I decided that I was going to get everything that I need to do done at one time. I also decided that it would be easier to get everything done if I removed my truck bed, and boy was I glad I did. Then once the truck bed was off I figured I could paint my badly rusting frame and pain the bottom of my truck bed.
Removing the Truck Bed
So off came the truck bed, which took about a day and a half to accomplish. The front four bolts were easy to get off, but the back four bolts were another story. The hitch bolts were blocking the holes to access the bed bolts, so to avoid having to take the hitch off, we took the back four bed bolts off by hand with a wrench, which took forever. Then once the bed was off I realized that in order to change the leaf springs the hitch had to come off anyhow.
The beginning of all my truck work, the bed is off and all the work is about to begin.
First the gas tank came out, then the hitch was taken off. I then began chiseling, sanding, and scraping away at my truck frame. That was not a fun job, rust was everywhere, rust dust, pieces, and large chunks, flying everywhere. Then the fuel lines came out, and more chiseling, sanding, and scraping rust was done.
Installing Front Fuel Lines
I then took a break from removing the rust and installed the front fuel lines. That was suppose to be an easy job, but did not turn out that way. The front fuel lines are connected toward the back of the engine, which is not an easy thing to reach, plus a clip holding the fuel lines needed to be removed which was almost impossible to reach or even see.
Painting the Frame
I then did a little more chiseling, sanding, and scraping of the frame. Once I got a couple nice warmer days, I finally began painting the frame. I used a red oxide primer brush on paint from Tractor Supply for the first coat, then the next day I painted over the red oxide with a flat black oil based paint, from Tractor Supply also. I have used the red oxide over 6 years ago, when I bought the truck, to paint some of the frame, and I was very happy with it. I still have a lot of the red oxide that I painted before, still left on my truck, and I did not even paint over it, which I should have done since it is only a primer.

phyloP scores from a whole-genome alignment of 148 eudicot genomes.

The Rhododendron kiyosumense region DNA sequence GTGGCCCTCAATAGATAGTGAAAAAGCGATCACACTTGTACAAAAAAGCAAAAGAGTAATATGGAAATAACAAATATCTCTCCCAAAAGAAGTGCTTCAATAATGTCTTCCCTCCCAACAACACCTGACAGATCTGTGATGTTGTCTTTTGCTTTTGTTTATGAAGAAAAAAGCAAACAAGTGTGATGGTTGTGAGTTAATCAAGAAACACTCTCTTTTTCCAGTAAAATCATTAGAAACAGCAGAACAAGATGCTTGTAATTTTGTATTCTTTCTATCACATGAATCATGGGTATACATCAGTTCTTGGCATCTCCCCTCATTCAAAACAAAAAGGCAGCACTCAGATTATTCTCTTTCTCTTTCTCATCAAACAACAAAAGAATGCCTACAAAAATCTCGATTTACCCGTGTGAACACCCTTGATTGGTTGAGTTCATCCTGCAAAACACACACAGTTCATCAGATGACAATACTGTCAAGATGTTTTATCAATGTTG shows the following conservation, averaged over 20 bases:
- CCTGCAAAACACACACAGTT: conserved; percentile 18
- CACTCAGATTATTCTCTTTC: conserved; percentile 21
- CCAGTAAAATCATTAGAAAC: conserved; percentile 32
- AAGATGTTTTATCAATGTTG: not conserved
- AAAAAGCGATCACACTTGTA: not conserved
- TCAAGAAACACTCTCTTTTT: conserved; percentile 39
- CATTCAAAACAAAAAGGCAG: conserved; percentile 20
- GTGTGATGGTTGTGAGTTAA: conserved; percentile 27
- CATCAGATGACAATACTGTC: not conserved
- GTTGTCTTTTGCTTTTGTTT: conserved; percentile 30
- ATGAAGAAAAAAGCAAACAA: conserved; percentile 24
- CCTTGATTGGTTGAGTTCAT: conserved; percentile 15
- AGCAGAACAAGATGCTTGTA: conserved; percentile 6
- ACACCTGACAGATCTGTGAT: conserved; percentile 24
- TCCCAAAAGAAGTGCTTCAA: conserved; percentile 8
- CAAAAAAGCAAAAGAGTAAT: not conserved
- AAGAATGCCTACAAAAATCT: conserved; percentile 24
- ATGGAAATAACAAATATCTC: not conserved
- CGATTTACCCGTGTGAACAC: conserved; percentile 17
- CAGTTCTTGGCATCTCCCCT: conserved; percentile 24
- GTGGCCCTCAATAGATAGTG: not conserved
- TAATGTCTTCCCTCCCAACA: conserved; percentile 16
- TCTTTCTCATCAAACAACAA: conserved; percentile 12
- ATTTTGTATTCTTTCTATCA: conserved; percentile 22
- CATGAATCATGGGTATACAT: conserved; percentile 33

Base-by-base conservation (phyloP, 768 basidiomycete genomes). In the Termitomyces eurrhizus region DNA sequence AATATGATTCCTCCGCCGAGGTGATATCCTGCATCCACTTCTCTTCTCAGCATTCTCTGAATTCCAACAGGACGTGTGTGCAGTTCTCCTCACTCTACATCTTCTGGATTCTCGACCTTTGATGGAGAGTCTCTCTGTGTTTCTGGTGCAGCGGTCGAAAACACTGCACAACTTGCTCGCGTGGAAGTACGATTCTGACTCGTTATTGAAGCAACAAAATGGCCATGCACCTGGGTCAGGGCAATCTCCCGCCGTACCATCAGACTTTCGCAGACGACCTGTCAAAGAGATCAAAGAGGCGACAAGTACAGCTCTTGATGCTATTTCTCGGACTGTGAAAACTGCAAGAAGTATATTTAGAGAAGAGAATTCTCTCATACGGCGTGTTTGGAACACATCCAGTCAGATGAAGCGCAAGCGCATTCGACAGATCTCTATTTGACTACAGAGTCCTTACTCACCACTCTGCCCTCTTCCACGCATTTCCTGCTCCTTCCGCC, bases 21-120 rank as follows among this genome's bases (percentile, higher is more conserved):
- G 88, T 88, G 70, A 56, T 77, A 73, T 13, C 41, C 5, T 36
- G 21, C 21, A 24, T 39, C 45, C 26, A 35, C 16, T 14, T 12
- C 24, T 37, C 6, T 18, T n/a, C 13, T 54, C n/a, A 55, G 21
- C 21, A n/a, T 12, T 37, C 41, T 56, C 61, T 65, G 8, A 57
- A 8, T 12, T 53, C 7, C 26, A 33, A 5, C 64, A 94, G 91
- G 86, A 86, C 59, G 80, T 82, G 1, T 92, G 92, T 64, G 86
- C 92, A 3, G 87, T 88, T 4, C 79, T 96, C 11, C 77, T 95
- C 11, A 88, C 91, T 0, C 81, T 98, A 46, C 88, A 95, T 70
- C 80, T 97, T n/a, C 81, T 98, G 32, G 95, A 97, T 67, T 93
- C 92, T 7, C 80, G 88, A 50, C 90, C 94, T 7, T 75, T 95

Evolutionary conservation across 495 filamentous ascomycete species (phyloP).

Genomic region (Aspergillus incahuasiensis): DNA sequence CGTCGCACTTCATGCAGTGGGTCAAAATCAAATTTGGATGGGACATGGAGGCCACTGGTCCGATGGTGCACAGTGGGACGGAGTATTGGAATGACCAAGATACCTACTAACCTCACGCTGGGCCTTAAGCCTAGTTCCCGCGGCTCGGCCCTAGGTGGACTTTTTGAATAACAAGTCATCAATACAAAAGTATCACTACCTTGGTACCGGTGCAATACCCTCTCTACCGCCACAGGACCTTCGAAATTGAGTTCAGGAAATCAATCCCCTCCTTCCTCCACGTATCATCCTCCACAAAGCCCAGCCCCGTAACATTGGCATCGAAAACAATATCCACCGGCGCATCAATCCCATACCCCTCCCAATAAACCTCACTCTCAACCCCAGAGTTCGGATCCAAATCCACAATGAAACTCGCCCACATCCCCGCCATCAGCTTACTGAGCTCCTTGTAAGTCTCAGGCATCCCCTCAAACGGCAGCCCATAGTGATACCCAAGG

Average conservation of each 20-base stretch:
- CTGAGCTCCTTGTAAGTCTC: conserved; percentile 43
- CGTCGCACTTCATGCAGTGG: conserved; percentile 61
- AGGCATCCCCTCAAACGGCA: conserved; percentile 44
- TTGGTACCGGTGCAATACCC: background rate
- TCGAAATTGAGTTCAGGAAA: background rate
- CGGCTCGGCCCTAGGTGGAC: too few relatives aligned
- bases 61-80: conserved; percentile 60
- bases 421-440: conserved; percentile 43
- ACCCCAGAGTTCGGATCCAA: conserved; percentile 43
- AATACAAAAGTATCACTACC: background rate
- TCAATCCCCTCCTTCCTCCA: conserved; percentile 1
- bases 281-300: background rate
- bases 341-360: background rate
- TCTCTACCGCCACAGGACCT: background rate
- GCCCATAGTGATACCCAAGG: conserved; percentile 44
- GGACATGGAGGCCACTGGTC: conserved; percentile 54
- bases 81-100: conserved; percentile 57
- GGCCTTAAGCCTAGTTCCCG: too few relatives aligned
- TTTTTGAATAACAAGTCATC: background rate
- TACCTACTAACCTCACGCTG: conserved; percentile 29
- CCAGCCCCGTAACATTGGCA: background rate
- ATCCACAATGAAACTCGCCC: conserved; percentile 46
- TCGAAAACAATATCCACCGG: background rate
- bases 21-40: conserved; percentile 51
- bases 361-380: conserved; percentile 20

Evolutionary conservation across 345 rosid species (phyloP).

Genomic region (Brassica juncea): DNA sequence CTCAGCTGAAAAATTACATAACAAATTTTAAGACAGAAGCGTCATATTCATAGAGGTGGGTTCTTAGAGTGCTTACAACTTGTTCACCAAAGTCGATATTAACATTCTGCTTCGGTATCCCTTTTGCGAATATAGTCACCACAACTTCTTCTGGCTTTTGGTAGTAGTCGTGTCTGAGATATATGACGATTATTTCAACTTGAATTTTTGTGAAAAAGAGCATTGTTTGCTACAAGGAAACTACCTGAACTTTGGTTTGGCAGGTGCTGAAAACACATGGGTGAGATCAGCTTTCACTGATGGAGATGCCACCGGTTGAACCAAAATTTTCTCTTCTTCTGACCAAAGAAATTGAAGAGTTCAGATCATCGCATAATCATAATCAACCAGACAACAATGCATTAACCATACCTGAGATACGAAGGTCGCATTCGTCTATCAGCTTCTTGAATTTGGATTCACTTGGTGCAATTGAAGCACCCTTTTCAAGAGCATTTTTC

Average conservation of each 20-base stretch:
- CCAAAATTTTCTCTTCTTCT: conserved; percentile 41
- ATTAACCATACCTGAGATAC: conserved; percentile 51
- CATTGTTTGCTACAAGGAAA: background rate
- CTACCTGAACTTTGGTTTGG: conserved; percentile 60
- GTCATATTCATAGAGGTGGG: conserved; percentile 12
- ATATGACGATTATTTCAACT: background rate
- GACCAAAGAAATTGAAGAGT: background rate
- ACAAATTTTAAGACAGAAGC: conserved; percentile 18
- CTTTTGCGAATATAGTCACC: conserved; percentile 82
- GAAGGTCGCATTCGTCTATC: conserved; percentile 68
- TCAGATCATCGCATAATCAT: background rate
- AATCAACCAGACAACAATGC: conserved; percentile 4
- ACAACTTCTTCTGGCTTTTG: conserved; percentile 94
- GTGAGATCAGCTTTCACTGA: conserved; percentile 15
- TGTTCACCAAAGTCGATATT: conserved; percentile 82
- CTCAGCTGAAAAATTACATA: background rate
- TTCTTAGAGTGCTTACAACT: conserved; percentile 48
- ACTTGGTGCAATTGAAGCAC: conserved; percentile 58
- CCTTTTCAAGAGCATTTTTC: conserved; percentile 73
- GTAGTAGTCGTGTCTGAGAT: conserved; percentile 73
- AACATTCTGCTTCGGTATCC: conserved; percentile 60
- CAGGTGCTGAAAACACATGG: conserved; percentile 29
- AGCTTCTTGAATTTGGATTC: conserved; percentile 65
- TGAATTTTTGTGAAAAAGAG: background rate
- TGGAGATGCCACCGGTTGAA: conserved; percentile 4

Then it was time to change the leaf springs. Once again I thought this would also be an easy job, wrong again, you think I would learn. Everything about it was pretty easy, except for getting the bolts out of the rubber bushings. The best way that we found to get them out was to use our ball joint press to press them out, we pressed the bolt till it was even with the leaf spring bracket, then we used bolts to press it the rest of the way out. Heating it also made it easier to press out. We would have cut the bolts to get them out, but there was not much room between the springs and the bracket to get to the bolts, so pressing worked better.
Installing Rear Fuel Lines, Fuel Filter, and Gas Tank
Next it was time to install the new rear fuel lines, fuel filter, and the new gas tank. All the lines were positioned back in there original locations, fuel tank was put into place, and then came the fun part, attaching the new gas tank straps. The new straps were not bent when I got them, and they are just long enough to fit around the gas tank, and they are a heavy metal, which is not easy to bend. They have to be prebent, and have to be bent just right otherwise they will not reach the bolts to hold them on.
I also painted the hitch, since it was off the truck, the inside of my bumper, and my rear differential. My truck is starting to look pretty good and is almost done now. I still have to replace the cab corners, paint the bottom of my truck bed, reinstall my hitch, fix the wires that caught on fire while we were heating up the truck bed bolts, and put everything else back together. Seems like a lot, but not really, the only difficult thing left will be the cab corners. I can not wait till it is all done, I need to get planting, and stop spending all my time working on my truck. Almost done though.
Gas Tank Before
Gas Tank After